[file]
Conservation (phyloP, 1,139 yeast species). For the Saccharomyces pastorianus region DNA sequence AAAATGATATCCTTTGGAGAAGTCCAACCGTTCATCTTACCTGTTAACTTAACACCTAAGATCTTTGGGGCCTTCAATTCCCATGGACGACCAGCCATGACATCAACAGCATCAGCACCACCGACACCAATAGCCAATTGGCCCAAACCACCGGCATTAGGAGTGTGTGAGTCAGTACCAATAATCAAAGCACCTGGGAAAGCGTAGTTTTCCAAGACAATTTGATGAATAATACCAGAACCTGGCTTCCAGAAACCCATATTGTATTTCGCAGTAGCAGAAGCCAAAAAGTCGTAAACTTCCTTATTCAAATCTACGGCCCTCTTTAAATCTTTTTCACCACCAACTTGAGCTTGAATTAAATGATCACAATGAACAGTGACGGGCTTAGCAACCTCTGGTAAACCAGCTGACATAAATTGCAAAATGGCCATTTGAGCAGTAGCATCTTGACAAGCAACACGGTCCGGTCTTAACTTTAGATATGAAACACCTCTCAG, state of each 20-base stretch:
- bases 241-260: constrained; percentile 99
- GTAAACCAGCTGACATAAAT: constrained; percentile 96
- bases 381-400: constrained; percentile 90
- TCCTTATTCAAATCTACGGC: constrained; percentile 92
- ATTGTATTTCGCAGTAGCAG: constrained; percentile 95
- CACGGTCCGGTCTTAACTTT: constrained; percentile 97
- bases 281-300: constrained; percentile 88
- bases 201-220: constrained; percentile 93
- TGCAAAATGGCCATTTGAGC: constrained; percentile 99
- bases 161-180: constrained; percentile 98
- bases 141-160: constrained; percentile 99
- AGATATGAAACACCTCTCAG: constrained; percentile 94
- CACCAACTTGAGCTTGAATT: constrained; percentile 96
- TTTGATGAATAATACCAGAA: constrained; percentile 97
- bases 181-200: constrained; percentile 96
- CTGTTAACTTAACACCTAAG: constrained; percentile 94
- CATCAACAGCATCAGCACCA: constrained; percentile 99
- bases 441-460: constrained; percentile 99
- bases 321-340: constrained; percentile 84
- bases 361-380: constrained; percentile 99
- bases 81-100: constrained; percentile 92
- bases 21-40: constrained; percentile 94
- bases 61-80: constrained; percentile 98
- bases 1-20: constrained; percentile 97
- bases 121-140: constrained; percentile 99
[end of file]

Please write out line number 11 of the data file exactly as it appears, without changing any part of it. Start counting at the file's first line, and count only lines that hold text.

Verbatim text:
- bases 161-180: constrained; percentile 98